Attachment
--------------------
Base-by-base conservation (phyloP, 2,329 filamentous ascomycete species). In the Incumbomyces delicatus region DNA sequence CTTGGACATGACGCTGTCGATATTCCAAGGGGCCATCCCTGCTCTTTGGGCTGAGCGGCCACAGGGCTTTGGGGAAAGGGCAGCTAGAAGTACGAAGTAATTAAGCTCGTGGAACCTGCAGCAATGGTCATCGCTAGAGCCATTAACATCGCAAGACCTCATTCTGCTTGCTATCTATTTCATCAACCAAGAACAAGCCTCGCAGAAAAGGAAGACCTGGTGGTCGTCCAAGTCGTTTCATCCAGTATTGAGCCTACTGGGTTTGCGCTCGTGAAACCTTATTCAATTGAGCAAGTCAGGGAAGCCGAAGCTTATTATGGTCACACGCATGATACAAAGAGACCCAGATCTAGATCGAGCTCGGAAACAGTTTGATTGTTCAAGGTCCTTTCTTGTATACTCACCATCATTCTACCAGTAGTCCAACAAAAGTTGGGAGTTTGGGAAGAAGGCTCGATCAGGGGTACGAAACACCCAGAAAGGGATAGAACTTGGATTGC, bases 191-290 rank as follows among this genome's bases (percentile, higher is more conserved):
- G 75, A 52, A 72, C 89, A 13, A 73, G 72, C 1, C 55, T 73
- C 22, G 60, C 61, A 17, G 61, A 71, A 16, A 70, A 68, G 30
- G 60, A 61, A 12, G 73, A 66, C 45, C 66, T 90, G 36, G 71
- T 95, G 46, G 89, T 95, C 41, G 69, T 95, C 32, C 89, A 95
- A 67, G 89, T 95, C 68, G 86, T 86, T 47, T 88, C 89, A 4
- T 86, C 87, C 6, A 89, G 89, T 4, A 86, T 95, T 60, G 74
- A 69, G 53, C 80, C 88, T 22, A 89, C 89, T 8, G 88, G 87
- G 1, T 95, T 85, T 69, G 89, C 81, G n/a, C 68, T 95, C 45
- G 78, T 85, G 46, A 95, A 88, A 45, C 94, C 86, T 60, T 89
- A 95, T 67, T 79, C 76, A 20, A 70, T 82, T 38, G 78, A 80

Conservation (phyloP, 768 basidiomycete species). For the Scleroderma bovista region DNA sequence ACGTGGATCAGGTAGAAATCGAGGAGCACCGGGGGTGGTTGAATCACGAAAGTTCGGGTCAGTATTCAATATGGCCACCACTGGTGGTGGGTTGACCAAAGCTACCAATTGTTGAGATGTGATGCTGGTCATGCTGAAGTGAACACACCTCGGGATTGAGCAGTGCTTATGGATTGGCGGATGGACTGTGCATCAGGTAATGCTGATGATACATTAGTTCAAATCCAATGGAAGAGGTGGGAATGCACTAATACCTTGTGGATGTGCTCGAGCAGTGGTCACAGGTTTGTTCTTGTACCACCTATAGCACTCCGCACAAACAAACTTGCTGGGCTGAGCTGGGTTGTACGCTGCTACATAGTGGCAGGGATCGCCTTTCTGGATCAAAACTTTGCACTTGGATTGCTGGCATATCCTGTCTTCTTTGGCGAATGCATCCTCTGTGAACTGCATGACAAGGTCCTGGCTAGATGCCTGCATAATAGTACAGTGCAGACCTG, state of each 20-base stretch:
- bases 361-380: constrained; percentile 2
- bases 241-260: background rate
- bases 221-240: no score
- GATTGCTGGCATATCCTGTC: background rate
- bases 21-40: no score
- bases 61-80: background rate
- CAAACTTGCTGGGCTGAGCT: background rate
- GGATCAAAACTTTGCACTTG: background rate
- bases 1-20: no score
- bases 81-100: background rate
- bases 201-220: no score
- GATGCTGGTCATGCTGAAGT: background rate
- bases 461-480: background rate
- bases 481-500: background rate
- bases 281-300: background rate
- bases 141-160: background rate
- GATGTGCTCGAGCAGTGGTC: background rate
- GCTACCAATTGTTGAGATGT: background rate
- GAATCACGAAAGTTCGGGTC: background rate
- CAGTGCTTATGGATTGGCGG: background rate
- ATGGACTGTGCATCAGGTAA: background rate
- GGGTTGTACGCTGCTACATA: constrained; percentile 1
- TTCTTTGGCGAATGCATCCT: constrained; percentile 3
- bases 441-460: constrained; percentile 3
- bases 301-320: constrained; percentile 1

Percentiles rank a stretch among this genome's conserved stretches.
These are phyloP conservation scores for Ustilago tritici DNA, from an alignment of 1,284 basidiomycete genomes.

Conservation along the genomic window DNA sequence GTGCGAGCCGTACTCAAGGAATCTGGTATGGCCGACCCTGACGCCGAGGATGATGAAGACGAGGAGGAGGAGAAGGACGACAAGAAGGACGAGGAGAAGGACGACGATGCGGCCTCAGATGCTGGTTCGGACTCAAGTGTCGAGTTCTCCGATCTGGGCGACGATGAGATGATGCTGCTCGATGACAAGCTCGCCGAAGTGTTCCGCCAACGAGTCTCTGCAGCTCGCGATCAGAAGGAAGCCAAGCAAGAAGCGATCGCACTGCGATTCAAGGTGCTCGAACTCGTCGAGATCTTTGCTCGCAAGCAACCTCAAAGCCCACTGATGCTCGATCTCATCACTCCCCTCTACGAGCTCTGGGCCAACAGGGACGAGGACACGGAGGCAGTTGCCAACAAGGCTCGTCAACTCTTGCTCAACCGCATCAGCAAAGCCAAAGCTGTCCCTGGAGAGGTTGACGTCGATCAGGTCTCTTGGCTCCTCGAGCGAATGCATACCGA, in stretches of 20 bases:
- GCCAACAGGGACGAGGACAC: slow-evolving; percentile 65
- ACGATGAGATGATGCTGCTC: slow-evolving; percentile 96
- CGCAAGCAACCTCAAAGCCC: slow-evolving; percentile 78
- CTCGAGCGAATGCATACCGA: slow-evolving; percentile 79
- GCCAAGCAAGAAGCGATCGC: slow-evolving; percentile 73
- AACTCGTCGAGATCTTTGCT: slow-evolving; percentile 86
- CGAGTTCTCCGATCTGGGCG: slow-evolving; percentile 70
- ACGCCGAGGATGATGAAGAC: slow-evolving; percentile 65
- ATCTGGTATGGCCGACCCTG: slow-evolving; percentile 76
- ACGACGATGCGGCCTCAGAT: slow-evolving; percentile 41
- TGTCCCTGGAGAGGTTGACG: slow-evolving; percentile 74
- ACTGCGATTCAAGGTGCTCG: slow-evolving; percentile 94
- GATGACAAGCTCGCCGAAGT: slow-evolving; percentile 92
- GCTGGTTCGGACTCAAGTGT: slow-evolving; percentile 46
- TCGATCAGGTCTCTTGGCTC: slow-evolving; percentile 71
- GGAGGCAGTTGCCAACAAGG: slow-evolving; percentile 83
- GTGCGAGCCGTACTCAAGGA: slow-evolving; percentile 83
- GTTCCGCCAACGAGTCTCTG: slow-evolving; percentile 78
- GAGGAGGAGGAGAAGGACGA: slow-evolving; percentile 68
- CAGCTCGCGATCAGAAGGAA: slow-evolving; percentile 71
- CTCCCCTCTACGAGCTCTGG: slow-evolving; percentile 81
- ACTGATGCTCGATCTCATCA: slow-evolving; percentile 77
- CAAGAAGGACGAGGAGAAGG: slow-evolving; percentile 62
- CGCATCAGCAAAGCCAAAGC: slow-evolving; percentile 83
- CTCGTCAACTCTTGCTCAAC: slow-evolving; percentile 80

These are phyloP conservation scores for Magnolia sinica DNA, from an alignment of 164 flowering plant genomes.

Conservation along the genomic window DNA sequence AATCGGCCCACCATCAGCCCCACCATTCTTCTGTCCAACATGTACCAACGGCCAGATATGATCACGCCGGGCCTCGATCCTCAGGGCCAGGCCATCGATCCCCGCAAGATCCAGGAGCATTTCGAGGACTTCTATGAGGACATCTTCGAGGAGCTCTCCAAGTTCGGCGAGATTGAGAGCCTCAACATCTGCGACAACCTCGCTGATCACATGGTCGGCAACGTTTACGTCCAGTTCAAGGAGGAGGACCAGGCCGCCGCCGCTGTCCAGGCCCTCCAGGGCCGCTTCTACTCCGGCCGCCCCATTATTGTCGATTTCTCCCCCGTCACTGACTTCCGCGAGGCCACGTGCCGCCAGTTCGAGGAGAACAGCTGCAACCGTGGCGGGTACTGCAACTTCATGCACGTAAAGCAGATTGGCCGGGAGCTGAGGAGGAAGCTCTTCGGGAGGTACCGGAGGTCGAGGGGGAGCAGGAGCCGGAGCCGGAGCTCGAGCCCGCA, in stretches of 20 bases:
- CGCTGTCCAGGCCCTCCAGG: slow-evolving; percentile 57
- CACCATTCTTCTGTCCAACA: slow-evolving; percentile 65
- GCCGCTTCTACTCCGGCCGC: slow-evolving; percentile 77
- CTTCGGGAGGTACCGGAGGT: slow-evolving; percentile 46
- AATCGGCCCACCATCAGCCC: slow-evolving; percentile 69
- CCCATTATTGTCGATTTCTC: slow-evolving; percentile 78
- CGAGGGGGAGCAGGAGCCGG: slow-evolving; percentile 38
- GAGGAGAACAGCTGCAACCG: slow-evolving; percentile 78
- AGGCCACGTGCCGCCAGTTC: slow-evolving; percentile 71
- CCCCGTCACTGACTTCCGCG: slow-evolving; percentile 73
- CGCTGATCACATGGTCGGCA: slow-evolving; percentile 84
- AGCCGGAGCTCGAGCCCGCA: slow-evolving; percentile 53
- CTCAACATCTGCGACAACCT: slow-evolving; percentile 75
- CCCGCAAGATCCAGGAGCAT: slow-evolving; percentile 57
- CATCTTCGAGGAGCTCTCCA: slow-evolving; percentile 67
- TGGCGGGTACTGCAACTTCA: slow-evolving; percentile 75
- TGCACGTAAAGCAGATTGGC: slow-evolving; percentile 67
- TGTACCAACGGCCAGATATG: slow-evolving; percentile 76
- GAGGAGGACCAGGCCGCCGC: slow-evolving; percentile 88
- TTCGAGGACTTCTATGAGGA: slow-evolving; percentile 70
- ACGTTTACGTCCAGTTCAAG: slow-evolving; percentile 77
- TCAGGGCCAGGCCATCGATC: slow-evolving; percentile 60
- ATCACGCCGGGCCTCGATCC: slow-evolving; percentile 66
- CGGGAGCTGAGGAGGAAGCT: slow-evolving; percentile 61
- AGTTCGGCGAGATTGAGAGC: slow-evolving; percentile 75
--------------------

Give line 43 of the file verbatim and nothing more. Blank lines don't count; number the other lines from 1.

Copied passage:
- CGCAAGCAACCTCAAAGCCC: slow-evolving; percentile 78